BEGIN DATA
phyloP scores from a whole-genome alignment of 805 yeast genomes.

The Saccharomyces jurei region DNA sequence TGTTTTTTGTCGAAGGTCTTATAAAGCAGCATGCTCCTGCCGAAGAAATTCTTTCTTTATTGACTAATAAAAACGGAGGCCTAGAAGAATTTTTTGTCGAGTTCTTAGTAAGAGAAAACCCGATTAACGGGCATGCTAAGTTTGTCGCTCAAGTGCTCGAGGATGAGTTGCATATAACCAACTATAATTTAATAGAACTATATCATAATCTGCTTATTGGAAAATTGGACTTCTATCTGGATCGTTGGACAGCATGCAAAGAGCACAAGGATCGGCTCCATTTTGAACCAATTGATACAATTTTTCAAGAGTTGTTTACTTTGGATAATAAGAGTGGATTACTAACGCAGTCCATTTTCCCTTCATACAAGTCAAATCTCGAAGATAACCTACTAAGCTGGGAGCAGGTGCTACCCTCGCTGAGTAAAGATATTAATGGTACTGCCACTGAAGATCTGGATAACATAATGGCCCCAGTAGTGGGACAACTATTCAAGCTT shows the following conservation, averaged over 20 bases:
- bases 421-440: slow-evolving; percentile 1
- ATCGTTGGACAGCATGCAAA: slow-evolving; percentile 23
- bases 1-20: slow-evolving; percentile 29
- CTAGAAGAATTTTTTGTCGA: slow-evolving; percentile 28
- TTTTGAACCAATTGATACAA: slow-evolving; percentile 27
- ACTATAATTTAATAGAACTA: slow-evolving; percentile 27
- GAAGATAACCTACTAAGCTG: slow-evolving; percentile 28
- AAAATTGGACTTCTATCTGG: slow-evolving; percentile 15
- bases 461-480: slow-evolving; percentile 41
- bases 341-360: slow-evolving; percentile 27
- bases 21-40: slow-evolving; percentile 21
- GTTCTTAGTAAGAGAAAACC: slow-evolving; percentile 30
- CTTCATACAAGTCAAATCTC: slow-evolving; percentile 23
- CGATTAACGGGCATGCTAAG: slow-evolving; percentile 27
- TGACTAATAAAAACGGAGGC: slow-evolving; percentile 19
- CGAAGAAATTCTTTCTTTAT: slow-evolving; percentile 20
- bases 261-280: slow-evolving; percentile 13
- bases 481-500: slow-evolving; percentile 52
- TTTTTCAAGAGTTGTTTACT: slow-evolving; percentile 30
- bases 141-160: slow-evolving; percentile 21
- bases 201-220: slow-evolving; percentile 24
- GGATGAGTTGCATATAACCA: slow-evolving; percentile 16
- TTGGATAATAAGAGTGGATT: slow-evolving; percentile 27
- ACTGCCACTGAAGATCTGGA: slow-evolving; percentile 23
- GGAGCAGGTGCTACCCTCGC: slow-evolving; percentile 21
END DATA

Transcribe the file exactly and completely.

phyloP scores from a whole-genome alignment of 805 yeast genomes.

The Saccharomyces jurei region DNA sequence TGTTTTTTGTCGAAGGTCTTATAAAGCAGCATGCTCCTGCCGAAGAAATTCTTTCTTTATTGACTAATAAAAACGGAGGCCTAGAAGAATTTTTTGTCGAGTTCTTAGTAAGAGAAAACCCGATTAACGGGCATGCTAAGTTTGTCGCTCAAGTGCTCGAGGATGAGTTGCATATAACCAACTATAATTTAATAGAACTATATCATAATCTGCTTATTGGAAAATTGGACTTCTATCTGGATCGTTGGACAGCATGCAAAGAGCACAAGGATCGGCTCCATTTTGAACCAATTGATACAATTTTTCAAGAGTTGTTTACTTTGGATAATAAGAGTGGATTACTAACGCAGTCCATTTTCCCTTCATACAAGTCAAATCTCGAAGATAACCTACTAAGCTGGGAGCAGGTGCTACCCTCGCTGAGTAAAGATATTAATGGTACTGCCACTGAAGATCTGGATAACATAATGGCCCCAGTAGTGGGACAACTATTCAAGCTT shows the following conservation, averaged over 20 bases:
- bases 421-440: slow-evolving; percentile 1
- ATCGTTGGACAGCATGCAAA: slow-evolving; percentile 23
- bases 1-20: slow-evolving; percentile 29
- CTAGAAGAATTTTTTGTCGA: slow-evolving; percentile 28
- TTTTGAACCAATTGATACAA: slow-evolving; percentile 27
- ACTATAATTTAATAGAACTA: slow-evolving; percentile 27
- GAAGATAACCTACTAAGCTG: slow-evolving; percentile 28
- AAAATTGGACTTCTATCTGG: slow-evolving; percentile 15
- bases 461-480: slow-evolving; percentile 41
- bases 341-360: slow-evolving; percentile 27
- bases 21-40: slow-evolving; percentile 21
- GTTCTTAGTAAGAGAAAACC: slow-evolving; percentile 30
- CTTCATACAAGTCAAATCTC: slow-evolving; percentile 23
- CGATTAACGGGCATGCTAAG: slow-evolving; percentile 27
- TGACTAATAAAAACGGAGGC: slow-evolving; percentile 19
- CGAAGAAATTCTTTCTTTAT: slow-evolving; percentile 20
- bases 261-280: slow-evolving; percentile 13
- bases 481-500: slow-evolving; percentile 52
- TTTTTCAAGAGTTGTTTACT: slow-evolving; percentile 30
- bases 141-160: slow-evolving; percentile 21
- bases 201-220: slow-evolving; percentile 24
- GGATGAGTTGCATATAACCA: slow-evolving; percentile 16
- TTGGATAATAAGAGTGGATT: slow-evolving; percentile 27
- ACTGCCACTGAAGATCTGGA: slow-evolving; percentile 23
- GGAGCAGGTGCTACCCTCGC: slow-evolving; percentile 21